In Come Dance With Me, by Russell Hoban (again), one of the characters, a doctor, makes an interesting observation about the doctor-patient relationship, imparted to him by his predecessor at the hospital:

‘It’s a matter of the vertical vis-a-vis the horizontal’ […]
‘The doctor is vertical; the patient is horizontal, even when they’re walking
around. The doctor wears a suit, the patient is in pyjamas, even when they’re
fully dressed.

This quotation illustrates how a lot of ‘patients’ feel, I think. When I go to the doctors, or for a test or a scan or whatever, I often feel (metaphorically) horizontal even though I’m not. I feel like I’m the one in the wrong and that the doctor is in the right. I feel powerless and vulnerable and at the mercy of the medical professional who’s performing the test. A horizontal person in pyjamas (or worse, a hospital gown) is not supposed to ask questions. They’re supposed to submit to what happens to them, and they can’t run away because they don’t have their clothes. I don’t like it.

I don’t like the indignity of having to take my clothes off in front of strangers so that they can examine me. I don’t want to submit to the intrusions. As soon as I’m no longer in my own clothes and in one of those hospital gowns I’m no longer myself – I am a Patient who is there to have things done to her. Not only have I lost the protection of my clothing but my identity has been taken away.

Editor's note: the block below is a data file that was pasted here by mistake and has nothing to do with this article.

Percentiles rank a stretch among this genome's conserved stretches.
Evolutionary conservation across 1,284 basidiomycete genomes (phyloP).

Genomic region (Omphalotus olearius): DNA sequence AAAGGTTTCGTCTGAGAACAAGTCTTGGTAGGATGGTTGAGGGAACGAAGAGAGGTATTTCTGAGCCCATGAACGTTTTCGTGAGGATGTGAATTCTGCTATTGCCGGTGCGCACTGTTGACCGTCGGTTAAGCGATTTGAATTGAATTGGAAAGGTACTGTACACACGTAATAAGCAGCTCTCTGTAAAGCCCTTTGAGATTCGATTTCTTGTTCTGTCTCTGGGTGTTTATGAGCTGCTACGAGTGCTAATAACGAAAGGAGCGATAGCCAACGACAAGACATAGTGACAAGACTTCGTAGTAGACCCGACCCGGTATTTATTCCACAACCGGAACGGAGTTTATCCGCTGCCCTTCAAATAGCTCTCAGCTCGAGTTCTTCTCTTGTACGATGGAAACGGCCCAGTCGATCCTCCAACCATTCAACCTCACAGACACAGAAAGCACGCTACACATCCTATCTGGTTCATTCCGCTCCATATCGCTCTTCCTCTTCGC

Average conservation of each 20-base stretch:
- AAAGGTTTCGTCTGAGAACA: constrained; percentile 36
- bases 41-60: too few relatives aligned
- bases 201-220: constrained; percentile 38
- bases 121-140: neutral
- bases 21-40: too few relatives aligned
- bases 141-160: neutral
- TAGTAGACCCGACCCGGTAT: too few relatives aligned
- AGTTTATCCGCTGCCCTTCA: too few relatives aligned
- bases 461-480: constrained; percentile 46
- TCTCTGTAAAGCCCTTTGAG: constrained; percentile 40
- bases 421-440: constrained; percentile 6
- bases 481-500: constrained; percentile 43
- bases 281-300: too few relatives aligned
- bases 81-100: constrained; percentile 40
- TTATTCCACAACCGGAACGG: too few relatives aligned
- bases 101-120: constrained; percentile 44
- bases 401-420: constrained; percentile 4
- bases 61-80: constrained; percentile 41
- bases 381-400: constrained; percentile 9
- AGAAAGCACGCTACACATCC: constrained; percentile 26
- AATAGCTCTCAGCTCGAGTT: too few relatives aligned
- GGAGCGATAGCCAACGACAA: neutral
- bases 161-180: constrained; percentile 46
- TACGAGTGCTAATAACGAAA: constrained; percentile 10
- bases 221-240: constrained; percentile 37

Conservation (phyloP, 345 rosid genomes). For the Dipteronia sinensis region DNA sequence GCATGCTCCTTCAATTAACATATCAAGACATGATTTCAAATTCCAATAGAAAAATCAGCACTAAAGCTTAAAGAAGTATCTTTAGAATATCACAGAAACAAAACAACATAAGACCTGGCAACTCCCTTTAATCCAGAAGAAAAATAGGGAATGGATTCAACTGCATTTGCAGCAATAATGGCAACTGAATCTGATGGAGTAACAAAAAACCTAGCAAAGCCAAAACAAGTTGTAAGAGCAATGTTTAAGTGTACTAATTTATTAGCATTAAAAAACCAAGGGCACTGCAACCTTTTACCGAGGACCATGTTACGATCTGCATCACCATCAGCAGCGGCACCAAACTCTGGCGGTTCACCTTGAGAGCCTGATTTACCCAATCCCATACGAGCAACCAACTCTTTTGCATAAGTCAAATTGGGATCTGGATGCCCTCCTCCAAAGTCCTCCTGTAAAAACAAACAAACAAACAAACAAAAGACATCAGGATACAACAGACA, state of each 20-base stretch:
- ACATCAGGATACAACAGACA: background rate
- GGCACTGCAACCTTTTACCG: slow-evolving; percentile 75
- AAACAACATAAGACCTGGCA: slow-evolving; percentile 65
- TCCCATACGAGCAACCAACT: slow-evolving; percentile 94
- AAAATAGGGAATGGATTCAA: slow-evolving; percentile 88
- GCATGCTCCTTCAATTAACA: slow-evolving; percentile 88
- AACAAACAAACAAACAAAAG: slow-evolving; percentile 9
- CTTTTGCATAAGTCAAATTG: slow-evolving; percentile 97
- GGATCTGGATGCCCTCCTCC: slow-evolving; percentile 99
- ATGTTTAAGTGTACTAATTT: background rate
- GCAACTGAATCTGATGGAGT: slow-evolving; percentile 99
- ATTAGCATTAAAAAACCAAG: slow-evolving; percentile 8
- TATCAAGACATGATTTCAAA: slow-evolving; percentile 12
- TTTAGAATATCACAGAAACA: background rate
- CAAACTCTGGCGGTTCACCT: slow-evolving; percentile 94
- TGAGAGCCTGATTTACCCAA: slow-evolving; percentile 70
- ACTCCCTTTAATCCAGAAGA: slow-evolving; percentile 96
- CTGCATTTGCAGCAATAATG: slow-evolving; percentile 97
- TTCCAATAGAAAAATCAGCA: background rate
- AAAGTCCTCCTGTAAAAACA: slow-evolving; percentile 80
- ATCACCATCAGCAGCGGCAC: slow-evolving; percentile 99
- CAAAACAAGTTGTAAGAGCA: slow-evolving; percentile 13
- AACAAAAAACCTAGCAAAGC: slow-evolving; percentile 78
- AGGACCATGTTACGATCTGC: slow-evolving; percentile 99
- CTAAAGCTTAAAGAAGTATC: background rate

At the dentist’s the fear really kicks when I get to a certain angle in the chair. I don’t like tipping my head back to have my hair washed in the sink at the hairdresser’s because I worry that I won’t be able to get up again. Until a couple of years ago I always had nightmares when I slept on my back. It’s too vulnerable a position.

Sometimes I feel more vertical than others, depending on what’s happening to me/who I’m talking to. I suppose the more intrusive the procedure the more metaphorically horizontal I feel.

I don’t want to sound ungrateful, I just want to put across my point of view. I’m not sure about the layout of the quotation. Weird.